“In a world filled with hate, prejudice and protest, I find that I too am filled with hate, prejudice and protest. I hate phonies. I am prejudiced against all those who have contempt for me because my face is Black and all those who accept me only because of my ability to throw a baseball. I am not proud of that ability. It is not something I earned or acquired or bought. It is a gift.”
—from ‘From Ghetto to
Glory’ by Bob Gibson, 1968.
Hall of Fame pitcher Bob Gibson died of pancreatic cancer on Oct. 2. He was 84.
Born in Omaha, Neb., on Nov. 9, 1935, Gibson overcame pneumonia and rickets to become an excellent athlete, especially in baseball and basketball (earning a scholarship and graduating from Creighton University, and playing briefly for the Harlem Globetrotters).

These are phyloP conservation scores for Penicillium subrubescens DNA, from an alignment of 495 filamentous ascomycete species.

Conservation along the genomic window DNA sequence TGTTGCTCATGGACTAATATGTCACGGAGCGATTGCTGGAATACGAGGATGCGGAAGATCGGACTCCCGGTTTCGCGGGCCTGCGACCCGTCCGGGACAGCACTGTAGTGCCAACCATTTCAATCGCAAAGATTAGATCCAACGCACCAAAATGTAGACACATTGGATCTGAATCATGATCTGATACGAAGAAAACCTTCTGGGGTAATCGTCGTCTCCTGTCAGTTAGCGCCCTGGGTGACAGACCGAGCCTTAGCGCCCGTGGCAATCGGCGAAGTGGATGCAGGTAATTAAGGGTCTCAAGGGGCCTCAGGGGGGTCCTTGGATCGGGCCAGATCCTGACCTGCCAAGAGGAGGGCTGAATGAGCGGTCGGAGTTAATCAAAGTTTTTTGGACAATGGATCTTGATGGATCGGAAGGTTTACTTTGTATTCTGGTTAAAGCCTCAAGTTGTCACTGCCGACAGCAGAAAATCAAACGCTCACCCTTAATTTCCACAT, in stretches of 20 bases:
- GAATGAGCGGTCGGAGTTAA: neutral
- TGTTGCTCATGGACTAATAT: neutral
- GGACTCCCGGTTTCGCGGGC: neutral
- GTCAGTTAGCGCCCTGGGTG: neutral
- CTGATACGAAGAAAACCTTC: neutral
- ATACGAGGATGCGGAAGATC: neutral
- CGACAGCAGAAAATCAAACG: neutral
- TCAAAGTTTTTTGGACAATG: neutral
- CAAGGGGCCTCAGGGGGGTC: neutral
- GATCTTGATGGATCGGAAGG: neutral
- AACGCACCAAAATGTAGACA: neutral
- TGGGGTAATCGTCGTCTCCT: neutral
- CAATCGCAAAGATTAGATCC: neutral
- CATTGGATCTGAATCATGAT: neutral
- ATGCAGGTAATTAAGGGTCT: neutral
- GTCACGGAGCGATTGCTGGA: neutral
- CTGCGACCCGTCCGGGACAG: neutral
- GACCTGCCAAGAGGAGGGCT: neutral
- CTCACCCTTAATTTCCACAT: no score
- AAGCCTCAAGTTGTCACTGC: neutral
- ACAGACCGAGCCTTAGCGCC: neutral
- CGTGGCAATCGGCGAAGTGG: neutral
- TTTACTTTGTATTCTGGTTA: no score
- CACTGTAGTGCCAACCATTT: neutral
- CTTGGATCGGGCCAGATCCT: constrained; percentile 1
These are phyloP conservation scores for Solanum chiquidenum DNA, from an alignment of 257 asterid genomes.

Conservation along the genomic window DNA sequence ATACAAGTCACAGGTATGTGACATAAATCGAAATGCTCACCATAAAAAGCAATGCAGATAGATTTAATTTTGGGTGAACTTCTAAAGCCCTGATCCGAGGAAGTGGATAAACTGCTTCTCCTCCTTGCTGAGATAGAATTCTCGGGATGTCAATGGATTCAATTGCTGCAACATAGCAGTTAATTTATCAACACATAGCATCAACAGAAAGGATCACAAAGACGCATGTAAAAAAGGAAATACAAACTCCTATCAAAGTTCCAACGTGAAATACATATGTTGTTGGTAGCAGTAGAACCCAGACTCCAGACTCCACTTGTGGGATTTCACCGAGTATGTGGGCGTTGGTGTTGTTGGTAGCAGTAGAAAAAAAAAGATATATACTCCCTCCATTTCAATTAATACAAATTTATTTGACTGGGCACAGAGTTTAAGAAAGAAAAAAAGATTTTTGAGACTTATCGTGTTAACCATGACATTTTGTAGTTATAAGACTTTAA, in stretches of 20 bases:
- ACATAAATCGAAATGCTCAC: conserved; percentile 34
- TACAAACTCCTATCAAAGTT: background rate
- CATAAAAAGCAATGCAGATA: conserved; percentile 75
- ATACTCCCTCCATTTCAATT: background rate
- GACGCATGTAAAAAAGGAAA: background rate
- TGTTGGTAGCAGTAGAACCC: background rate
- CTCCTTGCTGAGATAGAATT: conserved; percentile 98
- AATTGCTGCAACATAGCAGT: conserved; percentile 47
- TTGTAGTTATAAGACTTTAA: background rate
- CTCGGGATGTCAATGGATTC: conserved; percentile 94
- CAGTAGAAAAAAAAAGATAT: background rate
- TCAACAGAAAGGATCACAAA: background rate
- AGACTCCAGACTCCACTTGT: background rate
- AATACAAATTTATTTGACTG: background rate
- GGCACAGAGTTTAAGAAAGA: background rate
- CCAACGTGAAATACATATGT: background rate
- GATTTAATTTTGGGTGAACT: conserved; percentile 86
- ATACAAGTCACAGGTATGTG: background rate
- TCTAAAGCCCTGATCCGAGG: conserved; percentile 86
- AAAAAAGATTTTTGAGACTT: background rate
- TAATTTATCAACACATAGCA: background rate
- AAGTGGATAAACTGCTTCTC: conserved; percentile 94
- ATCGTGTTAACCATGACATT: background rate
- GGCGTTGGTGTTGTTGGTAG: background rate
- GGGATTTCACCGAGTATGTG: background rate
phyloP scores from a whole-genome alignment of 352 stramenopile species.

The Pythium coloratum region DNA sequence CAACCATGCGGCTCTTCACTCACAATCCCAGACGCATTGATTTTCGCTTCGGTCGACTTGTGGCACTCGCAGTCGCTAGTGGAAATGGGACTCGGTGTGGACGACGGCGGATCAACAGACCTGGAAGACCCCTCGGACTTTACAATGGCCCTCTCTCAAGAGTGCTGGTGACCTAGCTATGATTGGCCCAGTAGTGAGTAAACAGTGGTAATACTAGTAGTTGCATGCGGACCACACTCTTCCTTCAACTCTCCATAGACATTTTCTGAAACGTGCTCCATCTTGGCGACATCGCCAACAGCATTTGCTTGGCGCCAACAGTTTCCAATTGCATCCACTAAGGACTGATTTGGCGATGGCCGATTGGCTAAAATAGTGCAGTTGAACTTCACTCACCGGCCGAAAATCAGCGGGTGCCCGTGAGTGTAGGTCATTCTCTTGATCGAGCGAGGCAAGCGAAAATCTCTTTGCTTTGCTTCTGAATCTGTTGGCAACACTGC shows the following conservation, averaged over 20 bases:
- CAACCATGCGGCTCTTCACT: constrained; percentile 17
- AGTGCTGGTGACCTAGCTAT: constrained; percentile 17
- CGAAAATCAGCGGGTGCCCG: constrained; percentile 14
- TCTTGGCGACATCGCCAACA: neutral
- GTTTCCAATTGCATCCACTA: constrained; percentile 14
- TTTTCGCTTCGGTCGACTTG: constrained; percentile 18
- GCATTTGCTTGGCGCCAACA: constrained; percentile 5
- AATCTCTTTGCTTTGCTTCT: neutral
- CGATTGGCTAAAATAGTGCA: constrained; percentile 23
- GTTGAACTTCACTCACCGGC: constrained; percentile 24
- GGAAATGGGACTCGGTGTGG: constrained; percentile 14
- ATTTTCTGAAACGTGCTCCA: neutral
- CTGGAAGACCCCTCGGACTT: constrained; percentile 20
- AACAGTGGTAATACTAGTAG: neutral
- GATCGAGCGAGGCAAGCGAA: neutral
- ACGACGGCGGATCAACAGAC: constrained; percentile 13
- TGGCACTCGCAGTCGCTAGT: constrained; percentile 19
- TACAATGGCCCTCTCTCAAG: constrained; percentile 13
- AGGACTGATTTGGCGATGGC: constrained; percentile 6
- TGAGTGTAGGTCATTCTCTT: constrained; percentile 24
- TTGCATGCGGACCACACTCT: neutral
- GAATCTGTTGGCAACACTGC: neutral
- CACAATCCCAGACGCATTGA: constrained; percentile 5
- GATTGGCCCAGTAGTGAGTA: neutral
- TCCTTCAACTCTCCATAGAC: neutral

Gibson became a key fixture with the St. Louis Cardinals, and the push towards desegregation. So nearsighted he could barely see his catcher’s signals, he used the racism and physical hurdles he encountered to become an intense competitor, abrasive to opponents and teammates alike.
Bob Gibson is survived by his second wife Wendy, a son, Christopher, and two daughters, Annette and Renee, from a previous marriage.